They were the first to unveil their uniform, create a winning anthem if not a rocking team, get sponsorship of leading brands such as Sprite with visible advertising and extensive sale of merchandise. I am no fan of John Buchanan or Shah Rukh Khan but even I ended up buying the black and gold T-shirt on a JetLite flight to Delhi. (Bored air travellers have been known to do strange things.)

The other teams have a lot to learn from the Knight Riders in marketing and branding while the Knight Riders team can learn lots of things from other teams such as the Chargers and the Royals on the value of team spirit and the importance of a single captain. John Buchanan demonstrated the value of the statement that a “coach is something that the players use to travel to the stadium from the hotel.” Clearly the emotional SRK would be well advised to change both coach and captain next year, but who are we to comment on his team, after all it’s his money!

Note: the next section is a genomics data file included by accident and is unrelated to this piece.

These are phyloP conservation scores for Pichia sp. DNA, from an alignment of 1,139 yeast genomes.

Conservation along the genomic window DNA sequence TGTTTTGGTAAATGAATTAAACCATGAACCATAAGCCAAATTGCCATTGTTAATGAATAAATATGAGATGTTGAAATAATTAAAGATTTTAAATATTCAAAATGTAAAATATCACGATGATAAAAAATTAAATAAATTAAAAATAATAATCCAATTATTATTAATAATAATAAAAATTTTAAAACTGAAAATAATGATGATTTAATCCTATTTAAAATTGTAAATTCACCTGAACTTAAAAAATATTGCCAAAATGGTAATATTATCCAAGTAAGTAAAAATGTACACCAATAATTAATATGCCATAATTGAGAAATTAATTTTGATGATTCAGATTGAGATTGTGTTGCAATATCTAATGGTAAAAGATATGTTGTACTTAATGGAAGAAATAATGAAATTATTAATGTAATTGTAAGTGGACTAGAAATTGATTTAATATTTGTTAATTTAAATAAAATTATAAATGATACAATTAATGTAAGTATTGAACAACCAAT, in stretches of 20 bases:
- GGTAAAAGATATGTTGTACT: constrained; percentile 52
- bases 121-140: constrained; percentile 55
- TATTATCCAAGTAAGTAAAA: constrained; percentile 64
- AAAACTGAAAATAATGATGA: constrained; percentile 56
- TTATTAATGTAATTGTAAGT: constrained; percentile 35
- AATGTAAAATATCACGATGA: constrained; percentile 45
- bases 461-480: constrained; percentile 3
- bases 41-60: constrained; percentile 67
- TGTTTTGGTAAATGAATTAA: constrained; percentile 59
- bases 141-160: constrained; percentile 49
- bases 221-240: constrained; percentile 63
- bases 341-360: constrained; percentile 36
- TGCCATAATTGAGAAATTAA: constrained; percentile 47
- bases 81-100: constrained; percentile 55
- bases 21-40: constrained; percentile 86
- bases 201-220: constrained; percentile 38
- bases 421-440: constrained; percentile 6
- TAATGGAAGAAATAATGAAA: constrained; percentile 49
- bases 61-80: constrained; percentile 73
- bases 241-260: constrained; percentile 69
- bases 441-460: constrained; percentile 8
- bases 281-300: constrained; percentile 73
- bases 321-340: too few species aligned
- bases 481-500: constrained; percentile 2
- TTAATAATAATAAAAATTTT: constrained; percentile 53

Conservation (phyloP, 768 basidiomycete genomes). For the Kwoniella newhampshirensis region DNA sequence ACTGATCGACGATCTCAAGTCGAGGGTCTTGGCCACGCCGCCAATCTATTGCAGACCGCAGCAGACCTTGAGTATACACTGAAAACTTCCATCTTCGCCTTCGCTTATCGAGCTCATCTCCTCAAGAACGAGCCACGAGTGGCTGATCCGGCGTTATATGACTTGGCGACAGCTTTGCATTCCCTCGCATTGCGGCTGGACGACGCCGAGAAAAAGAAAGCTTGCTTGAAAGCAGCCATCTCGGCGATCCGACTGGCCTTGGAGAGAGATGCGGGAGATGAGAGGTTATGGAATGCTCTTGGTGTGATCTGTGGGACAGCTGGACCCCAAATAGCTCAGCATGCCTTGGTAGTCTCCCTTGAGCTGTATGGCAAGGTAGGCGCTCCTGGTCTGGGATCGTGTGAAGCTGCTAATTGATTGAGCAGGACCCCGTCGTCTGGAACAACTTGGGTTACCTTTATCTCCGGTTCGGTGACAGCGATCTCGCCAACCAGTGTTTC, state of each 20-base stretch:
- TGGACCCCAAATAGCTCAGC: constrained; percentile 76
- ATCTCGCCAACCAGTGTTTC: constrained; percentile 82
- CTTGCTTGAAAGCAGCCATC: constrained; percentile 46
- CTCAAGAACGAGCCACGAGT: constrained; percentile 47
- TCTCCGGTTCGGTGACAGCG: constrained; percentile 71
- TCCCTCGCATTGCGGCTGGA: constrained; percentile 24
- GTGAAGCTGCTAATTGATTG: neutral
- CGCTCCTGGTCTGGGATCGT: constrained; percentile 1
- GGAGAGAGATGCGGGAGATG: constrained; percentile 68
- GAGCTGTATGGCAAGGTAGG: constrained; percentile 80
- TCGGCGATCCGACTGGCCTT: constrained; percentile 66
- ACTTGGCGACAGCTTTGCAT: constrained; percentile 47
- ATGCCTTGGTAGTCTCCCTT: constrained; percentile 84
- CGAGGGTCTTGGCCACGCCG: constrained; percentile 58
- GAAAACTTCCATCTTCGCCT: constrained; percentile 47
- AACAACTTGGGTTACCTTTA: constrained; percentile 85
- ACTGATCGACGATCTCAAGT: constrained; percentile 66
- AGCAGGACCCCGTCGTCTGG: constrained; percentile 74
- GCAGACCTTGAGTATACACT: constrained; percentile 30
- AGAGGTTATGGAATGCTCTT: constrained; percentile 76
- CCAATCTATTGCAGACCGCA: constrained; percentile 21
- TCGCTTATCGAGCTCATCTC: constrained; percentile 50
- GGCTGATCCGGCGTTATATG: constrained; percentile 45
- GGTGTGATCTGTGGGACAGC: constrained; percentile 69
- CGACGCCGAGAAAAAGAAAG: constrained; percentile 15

Price losses and value gains

Clearly the losers in the IPL were those who failed to attend the session on “cost benefit” analysis in management school. Some of the most expensive players were easily the duds of the tournament. The English players Kevin Pietersen and Andrew Flintoff must have been flattered by the prices they commanded by owners who went by reputation, but they merely flattered to deceive.

Other Englishmen such as Collingwood and Owais Shah travelled halfway through the world to warm the dugout benches on really cold South African nights. The costliest exchange has been that of the vastly overrated Robin Uthappa for India’s premier fast bowler Zaheer Khan, which, incidentally, was announced with major fanfare and someone would have thought that we were watching history in the making.